> one's house, garage, jardin, etc.?╩ I'm looking for something new for my 9th
> graders.╩ Thanks.

In addition to this "French Assistant - Around the House" vocabulary
site <>,
I've listed in the "Dico" section of my Ecole de la langue française page this
"Guide Idêesmaison - Aide et conseils╩

>>Does anyone know of a book that contains the sounds that animals make in
other languages (Spanish and French)?
>You can find lots of animal sounds in many different languages at:

Here's another site, with audio:

And for anyone who is interested, there's a Real Audio sing-a-longof "Old
MacDonald" in English:


A fun new site now teaches languages on-line: French, Spanish, and ESL.

Go to

It's free and fun, and can be of great use in the classroom.



Actual Prayers of Children 

> Dear God,
>  I didn't think orange went with purple until I saw the
> sunset you made
>  on Tuesday.  That was cool!    Ray 

> Dear God,
>  Did you mean for the giraffe to look like that or
> was it an accident? 
>  Debbie 

> Dear God, Instead of letting people die and having to
> make new ones, why don't
>  you just keep the ones you have now? 
> Karen 

> Dear God,
>  Who draws the lines around the countries? 
> Mary Jane 

> Dear God,
>  I went to this wedding and they kissed right
> in church.  Is that okay?    Greg 

Dear God, Thank you for my baby brother, but what I
> prayed for was a puppy.
>    Susie 

> Dear God, It rained for our whole vacation and is my
> fathermad!
>  He said some things about you that we are not supposed
> to say,
>  but I hope you will not hurt him anyway.
>     Your friend, (but I am not going to tell you who
> I am) 

>  Dear God,
>  Please send me a pony.  I never asked for
> anything before, you can  look it up.
>    Ann 

>  Dear God, I bet it is very hard for you to love all
> the people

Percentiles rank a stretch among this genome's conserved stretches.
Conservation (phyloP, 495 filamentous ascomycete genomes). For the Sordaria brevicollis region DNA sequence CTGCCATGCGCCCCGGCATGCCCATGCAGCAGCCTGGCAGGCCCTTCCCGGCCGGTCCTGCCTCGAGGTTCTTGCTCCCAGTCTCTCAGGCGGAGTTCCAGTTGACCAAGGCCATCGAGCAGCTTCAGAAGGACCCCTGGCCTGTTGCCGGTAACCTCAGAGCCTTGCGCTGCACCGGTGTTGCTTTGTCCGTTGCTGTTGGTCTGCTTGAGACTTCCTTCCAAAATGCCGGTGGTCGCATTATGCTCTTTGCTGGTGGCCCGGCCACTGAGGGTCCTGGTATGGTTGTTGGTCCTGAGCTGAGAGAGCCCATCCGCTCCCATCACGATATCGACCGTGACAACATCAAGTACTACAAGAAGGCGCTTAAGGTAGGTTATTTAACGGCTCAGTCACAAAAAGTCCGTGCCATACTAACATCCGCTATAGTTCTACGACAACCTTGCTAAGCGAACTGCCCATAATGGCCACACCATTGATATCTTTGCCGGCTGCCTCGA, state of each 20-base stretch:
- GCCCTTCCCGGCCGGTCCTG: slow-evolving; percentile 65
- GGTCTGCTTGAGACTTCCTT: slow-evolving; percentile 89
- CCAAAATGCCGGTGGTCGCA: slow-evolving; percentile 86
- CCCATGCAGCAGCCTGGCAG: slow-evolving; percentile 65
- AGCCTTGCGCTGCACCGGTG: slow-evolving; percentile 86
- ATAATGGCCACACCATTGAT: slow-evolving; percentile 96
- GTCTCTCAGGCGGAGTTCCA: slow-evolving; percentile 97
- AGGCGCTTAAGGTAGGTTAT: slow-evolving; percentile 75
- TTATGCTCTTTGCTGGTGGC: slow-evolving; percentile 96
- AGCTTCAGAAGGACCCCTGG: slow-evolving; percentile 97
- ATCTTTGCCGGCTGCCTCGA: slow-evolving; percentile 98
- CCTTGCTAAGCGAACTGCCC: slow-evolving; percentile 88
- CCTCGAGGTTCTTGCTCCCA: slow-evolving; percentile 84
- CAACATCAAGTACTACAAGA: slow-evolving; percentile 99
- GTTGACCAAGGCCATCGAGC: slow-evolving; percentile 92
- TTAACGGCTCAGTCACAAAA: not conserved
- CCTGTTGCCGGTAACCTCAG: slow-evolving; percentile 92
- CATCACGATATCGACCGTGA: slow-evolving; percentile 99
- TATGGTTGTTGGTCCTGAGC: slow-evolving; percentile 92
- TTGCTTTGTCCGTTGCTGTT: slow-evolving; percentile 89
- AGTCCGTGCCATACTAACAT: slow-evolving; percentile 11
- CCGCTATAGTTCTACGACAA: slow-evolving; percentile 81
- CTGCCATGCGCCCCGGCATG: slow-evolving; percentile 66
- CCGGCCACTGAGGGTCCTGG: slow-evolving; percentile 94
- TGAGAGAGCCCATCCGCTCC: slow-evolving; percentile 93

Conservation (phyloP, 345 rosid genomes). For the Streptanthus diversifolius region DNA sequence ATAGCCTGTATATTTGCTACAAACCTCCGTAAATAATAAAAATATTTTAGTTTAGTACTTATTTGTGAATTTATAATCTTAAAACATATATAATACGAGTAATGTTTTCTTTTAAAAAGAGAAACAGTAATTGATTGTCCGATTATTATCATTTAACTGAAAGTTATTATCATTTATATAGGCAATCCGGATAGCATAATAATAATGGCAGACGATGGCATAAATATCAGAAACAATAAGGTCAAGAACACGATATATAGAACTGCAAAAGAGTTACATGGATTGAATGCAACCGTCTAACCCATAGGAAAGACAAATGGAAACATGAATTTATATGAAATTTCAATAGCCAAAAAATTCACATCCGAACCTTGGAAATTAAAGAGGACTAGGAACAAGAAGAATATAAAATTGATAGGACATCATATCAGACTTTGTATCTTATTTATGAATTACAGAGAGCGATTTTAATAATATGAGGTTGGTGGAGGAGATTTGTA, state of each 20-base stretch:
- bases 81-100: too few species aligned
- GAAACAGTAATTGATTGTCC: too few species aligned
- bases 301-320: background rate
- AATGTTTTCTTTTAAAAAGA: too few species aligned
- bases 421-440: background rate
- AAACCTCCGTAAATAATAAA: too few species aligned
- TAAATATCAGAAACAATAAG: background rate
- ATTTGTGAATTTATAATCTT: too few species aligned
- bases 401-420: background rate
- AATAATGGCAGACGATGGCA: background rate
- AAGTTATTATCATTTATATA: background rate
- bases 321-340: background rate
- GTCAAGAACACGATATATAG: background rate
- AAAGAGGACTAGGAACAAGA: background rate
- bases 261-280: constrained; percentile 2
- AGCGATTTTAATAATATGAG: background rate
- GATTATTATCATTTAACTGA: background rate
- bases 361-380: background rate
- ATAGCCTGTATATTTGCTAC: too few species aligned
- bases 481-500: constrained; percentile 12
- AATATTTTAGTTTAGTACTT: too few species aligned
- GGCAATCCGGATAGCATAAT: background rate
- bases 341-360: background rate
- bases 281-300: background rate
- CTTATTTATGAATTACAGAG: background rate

> in the world. There are only four people in our family
> and I can never do it.
>     Alice 

> Dear God, Of all the people who worked for you, I like
> Noah and
> David the best. 
>  Bob 

> Dear God,
>  My brothers told me about being born, but it
> doesn't sound right.
>  They are just kidding, aren't they? 
> Lora 

>  Dear God,
>  If  you watch me in church Sunday,  I'll show you
> my new shoes. 
> Shirley

> Dear God, We read Thomas Edison made light.
>  But in Sunday school, we learned that you did it. 
> So I bet he stole your idea.
>     Sincerely, 
> Ed 

> Dear God,
>  Maybe Cain and Abel would not kill each other so
> much if  they had
>  their own rooms.  It works with my brother. 
>  Kerry

Not sure you will really find a college equivallent to an AP course,
though any college language department with a collective IQ higher than
their individual shoe sizes looks at AP test scores when considering
placement criteria.

I have AP information and resources in

French Lessons from Everywhere

your one-stop information and activity site.

There are also high-school project and course sites all over the internet:

Francais VI - Les Projets Internet

Study Guide for AP French Literature at NMH

AP French Literature Winter 1999


More links to be added, and if you have some links you would like to share, please send them along to page compiler.  Merci en avance! 

Many links courtesy of the owner-flteach@LISTSERV.ACSU.BUFFALO.EDU

Page compiled by Rhea Côté Robbins
pages established October 2, 1999
Updated:  7-2003